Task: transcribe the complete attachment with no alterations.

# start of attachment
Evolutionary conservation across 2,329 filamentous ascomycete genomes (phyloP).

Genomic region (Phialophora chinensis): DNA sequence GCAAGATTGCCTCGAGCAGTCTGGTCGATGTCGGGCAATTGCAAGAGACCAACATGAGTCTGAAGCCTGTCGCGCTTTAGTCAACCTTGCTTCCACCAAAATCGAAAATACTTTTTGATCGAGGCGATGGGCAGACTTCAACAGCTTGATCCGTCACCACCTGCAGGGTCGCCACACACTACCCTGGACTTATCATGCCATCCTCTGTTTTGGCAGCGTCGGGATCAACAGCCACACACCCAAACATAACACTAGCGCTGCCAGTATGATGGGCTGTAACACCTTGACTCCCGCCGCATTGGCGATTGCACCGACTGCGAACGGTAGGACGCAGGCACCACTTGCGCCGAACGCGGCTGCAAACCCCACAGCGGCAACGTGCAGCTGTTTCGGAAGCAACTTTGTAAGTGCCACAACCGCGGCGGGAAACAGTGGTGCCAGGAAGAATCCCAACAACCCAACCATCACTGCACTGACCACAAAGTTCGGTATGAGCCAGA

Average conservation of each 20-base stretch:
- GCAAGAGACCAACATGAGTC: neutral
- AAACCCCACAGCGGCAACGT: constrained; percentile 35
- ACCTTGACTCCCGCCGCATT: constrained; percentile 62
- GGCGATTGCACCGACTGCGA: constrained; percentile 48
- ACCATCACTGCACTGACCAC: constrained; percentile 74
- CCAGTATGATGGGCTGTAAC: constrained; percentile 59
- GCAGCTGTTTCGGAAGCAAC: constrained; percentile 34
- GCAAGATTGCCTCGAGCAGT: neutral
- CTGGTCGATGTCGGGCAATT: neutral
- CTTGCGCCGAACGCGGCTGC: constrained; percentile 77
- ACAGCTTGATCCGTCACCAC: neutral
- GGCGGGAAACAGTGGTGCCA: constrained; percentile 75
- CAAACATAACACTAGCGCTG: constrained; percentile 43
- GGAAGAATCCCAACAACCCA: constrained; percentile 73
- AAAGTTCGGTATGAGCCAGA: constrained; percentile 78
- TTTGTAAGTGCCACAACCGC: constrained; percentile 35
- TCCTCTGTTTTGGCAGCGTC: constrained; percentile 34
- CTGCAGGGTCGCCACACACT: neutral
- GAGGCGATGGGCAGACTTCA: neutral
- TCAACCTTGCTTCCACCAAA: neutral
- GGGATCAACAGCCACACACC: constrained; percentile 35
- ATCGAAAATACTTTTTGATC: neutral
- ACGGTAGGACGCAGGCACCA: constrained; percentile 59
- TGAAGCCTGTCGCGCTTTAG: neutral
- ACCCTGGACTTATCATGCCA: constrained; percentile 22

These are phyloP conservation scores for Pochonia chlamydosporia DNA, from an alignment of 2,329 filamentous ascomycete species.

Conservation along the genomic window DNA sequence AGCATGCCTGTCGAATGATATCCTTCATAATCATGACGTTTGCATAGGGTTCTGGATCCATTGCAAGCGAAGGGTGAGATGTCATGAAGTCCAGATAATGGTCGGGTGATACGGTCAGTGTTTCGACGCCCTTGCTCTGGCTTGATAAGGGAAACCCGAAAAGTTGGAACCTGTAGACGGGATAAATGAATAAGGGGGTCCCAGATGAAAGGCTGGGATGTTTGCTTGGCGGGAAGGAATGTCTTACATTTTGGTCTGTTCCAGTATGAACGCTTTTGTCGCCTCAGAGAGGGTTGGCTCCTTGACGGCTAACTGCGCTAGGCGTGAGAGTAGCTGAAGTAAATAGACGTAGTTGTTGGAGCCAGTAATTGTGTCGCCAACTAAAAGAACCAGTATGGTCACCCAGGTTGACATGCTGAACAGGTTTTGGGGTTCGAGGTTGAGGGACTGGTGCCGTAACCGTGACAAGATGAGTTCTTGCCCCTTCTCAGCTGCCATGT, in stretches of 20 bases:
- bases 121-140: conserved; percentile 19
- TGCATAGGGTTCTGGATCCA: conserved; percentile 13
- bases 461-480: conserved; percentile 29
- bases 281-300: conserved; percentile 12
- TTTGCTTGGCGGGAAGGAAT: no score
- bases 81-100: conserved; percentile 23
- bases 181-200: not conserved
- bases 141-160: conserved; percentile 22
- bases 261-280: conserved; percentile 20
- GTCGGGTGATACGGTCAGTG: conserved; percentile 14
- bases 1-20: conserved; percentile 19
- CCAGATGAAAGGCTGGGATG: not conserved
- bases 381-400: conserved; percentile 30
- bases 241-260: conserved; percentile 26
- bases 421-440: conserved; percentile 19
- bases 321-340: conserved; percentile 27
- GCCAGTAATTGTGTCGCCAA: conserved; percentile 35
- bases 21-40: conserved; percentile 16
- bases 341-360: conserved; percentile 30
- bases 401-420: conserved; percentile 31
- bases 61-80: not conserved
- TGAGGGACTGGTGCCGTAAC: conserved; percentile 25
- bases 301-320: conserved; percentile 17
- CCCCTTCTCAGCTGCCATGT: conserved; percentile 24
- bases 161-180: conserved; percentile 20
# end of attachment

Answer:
Evolutionary conservation across 2,329 filamentous ascomycete genomes (phyloP).

Genomic region (Phialophora chinensis): DNA sequence GCAAGATTGCCTCGAGCAGTCTGGTCGATGTCGGGCAATTGCAAGAGACCAACATGAGTCTGAAGCCTGTCGCGCTTTAGTCAACCTTGCTTCCACCAAAATCGAAAATACTTTTTGATCGAGGCGATGGGCAGACTTCAACAGCTTGATCCGTCACCACCTGCAGGGTCGCCACACACTACCCTGGACTTATCATGCCATCCTCTGTTTTGGCAGCGTCGGGATCAACAGCCACACACCCAAACATAACACTAGCGCTGCCAGTATGATGGGCTGTAACACCTTGACTCCCGCCGCATTGGCGATTGCACCGACTGCGAACGGTAGGACGCAGGCACCACTTGCGCCGAACGCGGCTGCAAACCCCACAGCGGCAACGTGCAGCTGTTTCGGAAGCAACTTTGTAAGTGCCACAACCGCGGCGGGAAACAGTGGTGCCAGGAAGAATCCCAACAACCCAACCATCACTGCACTGACCACAAAGTTCGGTATGAGCCAGA

Average conservation of each 20-base stretch:
- GCAAGAGACCAACATGAGTC: neutral
- AAACCCCACAGCGGCAACGT: constrained; percentile 35
- ACCTTGACTCCCGCCGCATT: constrained; percentile 62
- GGCGATTGCACCGACTGCGA: constrained; percentile 48
- ACCATCACTGCACTGACCAC: constrained; percentile 74
- CCAGTATGATGGGCTGTAAC: constrained; percentile 59
- GCAGCTGTTTCGGAAGCAAC: constrained; percentile 34
- GCAAGATTGCCTCGAGCAGT: neutral
- CTGGTCGATGTCGGGCAATT: neutral
- CTTGCGCCGAACGCGGCTGC: constrained; percentile 77
- ACAGCTTGATCCGTCACCAC: neutral
- GGCGGGAAACAGTGGTGCCA: constrained; percentile 75
- CAAACATAACACTAGCGCTG: constrained; percentile 43
- GGAAGAATCCCAACAACCCA: constrained; percentile 73
- AAAGTTCGGTATGAGCCAGA: constrained; percentile 78
- TTTGTAAGTGCCACAACCGC: constrained; percentile 35
- TCCTCTGTTTTGGCAGCGTC: constrained; percentile 34
- CTGCAGGGTCGCCACACACT: neutral
- GAGGCGATGGGCAGACTTCA: neutral
- TCAACCTTGCTTCCACCAAA: neutral
- GGGATCAACAGCCACACACC: constrained; percentile 35
- ATCGAAAATACTTTTTGATC: neutral
- ACGGTAGGACGCAGGCACCA: constrained; percentile 59
- TGAAGCCTGTCGCGCTTTAG: neutral
- ACCCTGGACTTATCATGCCA: constrained; percentile 22

These are phyloP conservation scores for Pochonia chlamydosporia DNA, from an alignment of 2,329 filamentous ascomycete species.

Conservation along the genomic window DNA sequence AGCATGCCTGTCGAATGATATCCTTCATAATCATGACGTTTGCATAGGGTTCTGGATCCATTGCAAGCGAAGGGTGAGATGTCATGAAGTCCAGATAATGGTCGGGTGATACGGTCAGTGTTTCGACGCCCTTGCTCTGGCTTGATAAGGGAAACCCGAAAAGTTGGAACCTGTAGACGGGATAAATGAATAAGGGGGTCCCAGATGAAAGGCTGGGATGTTTGCTTGGCGGGAAGGAATGTCTTACATTTTGGTCTGTTCCAGTATGAACGCTTTTGTCGCCTCAGAGAGGGTTGGCTCCTTGACGGCTAACTGCGCTAGGCGTGAGAGTAGCTGAAGTAAATAGACGTAGTTGTTGGAGCCAGTAATTGTGTCGCCAACTAAAAGAACCAGTATGGTCACCCAGGTTGACATGCTGAACAGGTTTTGGGGTTCGAGGTTGAGGGACTGGTGCCGTAACCGTGACAAGATGAGTTCTTGCCCCTTCTCAGCTGCCATGT, in stretches of 20 bases:
- bases 121-140: conserved; percentile 19
- TGCATAGGGTTCTGGATCCA: conserved; percentile 13
- bases 461-480: conserved; percentile 29
- bases 281-300: conserved; percentile 12
- TTTGCTTGGCGGGAAGGAAT: no score
- bases 81-100: conserved; percentile 23
- bases 181-200: not conserved
- bases 141-160: conserved; percentile 22
- bases 261-280: conserved; percentile 20
- GTCGGGTGATACGGTCAGTG: conserved; percentile 14
- bases 1-20: conserved; percentile 19
- CCAGATGAAAGGCTGGGATG: not conserved
- bases 381-400: conserved; percentile 30
- bases 241-260: conserved; percentile 26
- bases 421-440: conserved; percentile 19
- bases 321-340: conserved; percentile 27
- GCCAGTAATTGTGTCGCCAA: conserved; percentile 35
- bases 21-40: conserved; percentile 16
- bases 341-360: conserved; percentile 30
- bases 401-420: conserved; percentile 31
- bases 61-80: not conserved
- TGAGGGACTGGTGCCGTAAC: conserved; percentile 25
- bases 301-320: conserved; percentile 17
- CCCCTTCTCAGCTGCCATGT: conserved; percentile 24
- bases 161-180: conserved; percentile 20